Frequently Asked Questions (FAQs)

1. What tests do I need to take, and pass, in order to secure my certification?

Refer to the following NYS website:

Also, information can be found at the following website:

2. After I have graduated, do I enter a master’s program to secure a professional certificate or an initial/professional certificate?

If you are not adding an additional certificate, you would enroll in a program seeking a master’s degree in education with a professional certificate. For example, if you graduated with a degree in childhood education and you want to get a master’s in childhood education, then you would enroll in a professional certificate master’s program. HOWEVER, if you are adding a certificate, you would need to enroll in an initial/professional certificate program. For example, say you graduated with a childhood education degree, and you also want to secure your teaching certificate in special education, you are, in effect, adding a certificate and, as such, you will have to enroll in an initial/professional certification program. Address clarifications of the type of master’s that you would need to the college/university you are interested in attending.

3. What is the difference between initial/professional and professional certification programs?

The major differences are the number of credits between initial/professional (min. 39 credits) and professional (30 credits). Also, student enrolled in initial/professional will have to student teach again.

4. What are the requirements to secure a professional teaching certificate?

In addition to the master’s degree, you must have three years of teaching experience. However, NYS has made this a bit complicated. Refer to the following website:

5. How long do I have to secure a master’s degree (and either an initial/professional or professional certification)?

As of February, 2005, you have five years to complete the master's degree from the time you secure your certification from New York State.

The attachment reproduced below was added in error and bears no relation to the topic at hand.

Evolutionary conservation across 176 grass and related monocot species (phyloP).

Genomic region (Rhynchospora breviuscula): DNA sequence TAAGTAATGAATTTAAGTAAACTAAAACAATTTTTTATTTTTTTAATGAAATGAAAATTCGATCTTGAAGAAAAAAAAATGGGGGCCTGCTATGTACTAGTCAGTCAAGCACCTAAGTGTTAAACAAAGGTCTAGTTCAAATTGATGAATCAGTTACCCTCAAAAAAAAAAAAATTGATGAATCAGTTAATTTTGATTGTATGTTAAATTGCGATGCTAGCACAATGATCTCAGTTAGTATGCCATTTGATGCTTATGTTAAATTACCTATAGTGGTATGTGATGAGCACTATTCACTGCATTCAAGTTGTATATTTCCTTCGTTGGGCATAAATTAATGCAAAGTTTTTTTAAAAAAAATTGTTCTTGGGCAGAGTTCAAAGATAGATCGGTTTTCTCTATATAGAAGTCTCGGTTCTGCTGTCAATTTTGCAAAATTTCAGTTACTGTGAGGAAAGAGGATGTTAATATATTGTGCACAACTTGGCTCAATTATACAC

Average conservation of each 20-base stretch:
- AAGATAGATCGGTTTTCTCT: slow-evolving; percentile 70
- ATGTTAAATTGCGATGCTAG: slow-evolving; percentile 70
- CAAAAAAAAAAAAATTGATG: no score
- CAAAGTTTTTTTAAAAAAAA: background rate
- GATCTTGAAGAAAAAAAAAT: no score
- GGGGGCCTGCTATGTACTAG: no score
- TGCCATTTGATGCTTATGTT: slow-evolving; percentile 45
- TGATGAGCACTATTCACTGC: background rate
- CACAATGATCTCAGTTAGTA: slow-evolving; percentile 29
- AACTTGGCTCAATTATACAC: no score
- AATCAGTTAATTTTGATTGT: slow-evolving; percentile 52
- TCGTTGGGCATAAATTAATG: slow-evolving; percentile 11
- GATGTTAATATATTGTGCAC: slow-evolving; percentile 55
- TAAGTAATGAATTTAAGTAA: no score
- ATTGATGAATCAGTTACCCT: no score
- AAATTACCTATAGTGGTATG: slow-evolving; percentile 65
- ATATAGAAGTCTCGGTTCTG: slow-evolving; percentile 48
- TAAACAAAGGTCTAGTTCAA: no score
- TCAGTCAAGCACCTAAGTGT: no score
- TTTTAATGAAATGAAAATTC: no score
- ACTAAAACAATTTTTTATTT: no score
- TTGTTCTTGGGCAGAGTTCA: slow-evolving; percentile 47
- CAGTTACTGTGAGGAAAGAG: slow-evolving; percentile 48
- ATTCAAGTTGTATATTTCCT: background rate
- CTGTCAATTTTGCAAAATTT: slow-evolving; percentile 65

6. Can I get an extension to complete the master’s degree?

It is possible. Currently, the requirement for earning a master's degree is five years after a person gets certified in New York. Although there is a process for an extension, you will have to meet one of several conditions. Please refer to the following NYS website for additional information regarding extensions:

7. What year do you start student teaching?

Technically, student teaching is your “capstone” exercise for completing your degree and will propel you to begin your professional teaching career, graduate school or both; thus, student teaching is completed in your senior year. Some students teach in the fall semester, some in the spring. Speak to your advisor about this when the time comes. Please also refer to the Daemen College catalogue and/or your curriculum design.

8. What master’s programs does Daemen College offer?

Read a full description of our graduate education programs.

9. What is the Thomas Reynolds Center?

The Thomas Reynolds Center for Special Education and After-School Programs was established to provide services to school-age children and their families in order to assist students from partner school districts in bridging the academic gap these students are currently exhibiting.

10. When should we take our teacher tests?